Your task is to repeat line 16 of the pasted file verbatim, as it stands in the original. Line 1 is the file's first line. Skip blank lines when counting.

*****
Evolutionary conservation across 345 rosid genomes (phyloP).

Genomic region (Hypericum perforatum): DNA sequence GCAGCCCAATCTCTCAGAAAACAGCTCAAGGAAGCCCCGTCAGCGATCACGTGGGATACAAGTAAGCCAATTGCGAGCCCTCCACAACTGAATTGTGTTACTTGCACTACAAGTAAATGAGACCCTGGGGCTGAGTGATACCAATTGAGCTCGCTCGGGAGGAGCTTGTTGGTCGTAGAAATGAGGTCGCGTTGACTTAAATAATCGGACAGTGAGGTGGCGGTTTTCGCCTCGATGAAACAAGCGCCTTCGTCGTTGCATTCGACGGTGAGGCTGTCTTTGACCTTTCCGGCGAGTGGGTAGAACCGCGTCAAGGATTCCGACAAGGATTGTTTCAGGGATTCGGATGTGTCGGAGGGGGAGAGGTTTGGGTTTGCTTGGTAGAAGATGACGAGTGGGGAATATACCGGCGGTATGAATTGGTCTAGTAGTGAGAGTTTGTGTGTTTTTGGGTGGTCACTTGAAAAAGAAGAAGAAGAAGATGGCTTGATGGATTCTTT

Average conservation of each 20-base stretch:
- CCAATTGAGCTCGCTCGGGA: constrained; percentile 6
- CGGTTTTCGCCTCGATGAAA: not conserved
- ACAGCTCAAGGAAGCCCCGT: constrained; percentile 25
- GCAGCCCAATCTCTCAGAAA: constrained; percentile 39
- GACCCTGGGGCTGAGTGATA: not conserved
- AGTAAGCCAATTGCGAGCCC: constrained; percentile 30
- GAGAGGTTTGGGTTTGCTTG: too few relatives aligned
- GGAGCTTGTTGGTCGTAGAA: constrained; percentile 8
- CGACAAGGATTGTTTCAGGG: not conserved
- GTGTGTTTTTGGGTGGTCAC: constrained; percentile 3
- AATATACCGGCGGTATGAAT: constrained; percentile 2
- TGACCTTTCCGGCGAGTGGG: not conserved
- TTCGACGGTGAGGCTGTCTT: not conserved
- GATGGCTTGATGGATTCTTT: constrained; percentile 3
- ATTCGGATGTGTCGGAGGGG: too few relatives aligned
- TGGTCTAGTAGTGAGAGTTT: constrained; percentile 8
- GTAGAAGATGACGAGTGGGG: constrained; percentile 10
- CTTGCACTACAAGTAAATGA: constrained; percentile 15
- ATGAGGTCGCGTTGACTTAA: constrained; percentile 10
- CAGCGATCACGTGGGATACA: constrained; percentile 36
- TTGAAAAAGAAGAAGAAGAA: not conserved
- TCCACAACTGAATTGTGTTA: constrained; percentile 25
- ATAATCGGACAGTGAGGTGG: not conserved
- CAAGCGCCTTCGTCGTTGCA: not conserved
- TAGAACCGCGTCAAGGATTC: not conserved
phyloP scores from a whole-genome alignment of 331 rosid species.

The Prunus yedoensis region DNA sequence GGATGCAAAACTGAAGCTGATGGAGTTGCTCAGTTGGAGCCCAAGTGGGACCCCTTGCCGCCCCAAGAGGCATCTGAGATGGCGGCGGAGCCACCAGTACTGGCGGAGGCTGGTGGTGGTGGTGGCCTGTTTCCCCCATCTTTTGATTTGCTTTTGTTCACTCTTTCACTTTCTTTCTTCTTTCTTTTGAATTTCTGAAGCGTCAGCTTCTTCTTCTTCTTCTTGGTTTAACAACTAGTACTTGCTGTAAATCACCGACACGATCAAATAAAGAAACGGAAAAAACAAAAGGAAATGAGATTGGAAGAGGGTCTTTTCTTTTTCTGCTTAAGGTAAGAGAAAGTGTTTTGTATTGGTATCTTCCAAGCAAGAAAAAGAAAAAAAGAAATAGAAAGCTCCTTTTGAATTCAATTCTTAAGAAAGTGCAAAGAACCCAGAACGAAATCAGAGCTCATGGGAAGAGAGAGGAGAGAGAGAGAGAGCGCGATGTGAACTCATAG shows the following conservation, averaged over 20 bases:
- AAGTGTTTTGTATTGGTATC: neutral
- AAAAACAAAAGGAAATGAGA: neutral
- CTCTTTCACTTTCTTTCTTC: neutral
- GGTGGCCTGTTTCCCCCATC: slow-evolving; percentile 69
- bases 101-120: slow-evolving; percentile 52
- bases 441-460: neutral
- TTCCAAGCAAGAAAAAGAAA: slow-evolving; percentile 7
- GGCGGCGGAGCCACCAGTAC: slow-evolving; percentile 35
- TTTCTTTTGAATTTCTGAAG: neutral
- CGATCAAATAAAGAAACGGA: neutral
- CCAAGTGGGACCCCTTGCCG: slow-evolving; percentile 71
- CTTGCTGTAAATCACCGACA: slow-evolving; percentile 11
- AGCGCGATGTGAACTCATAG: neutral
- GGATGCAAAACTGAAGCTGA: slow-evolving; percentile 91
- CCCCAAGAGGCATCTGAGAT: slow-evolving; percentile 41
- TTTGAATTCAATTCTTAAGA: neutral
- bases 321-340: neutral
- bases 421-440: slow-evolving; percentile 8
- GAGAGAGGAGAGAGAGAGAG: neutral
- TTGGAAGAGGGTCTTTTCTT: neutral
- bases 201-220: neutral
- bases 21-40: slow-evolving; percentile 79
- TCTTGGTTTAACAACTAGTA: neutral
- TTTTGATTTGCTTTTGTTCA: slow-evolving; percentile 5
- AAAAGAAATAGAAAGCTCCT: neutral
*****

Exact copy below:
- TTCGACGGTGAGGCTGTCTT: not conserved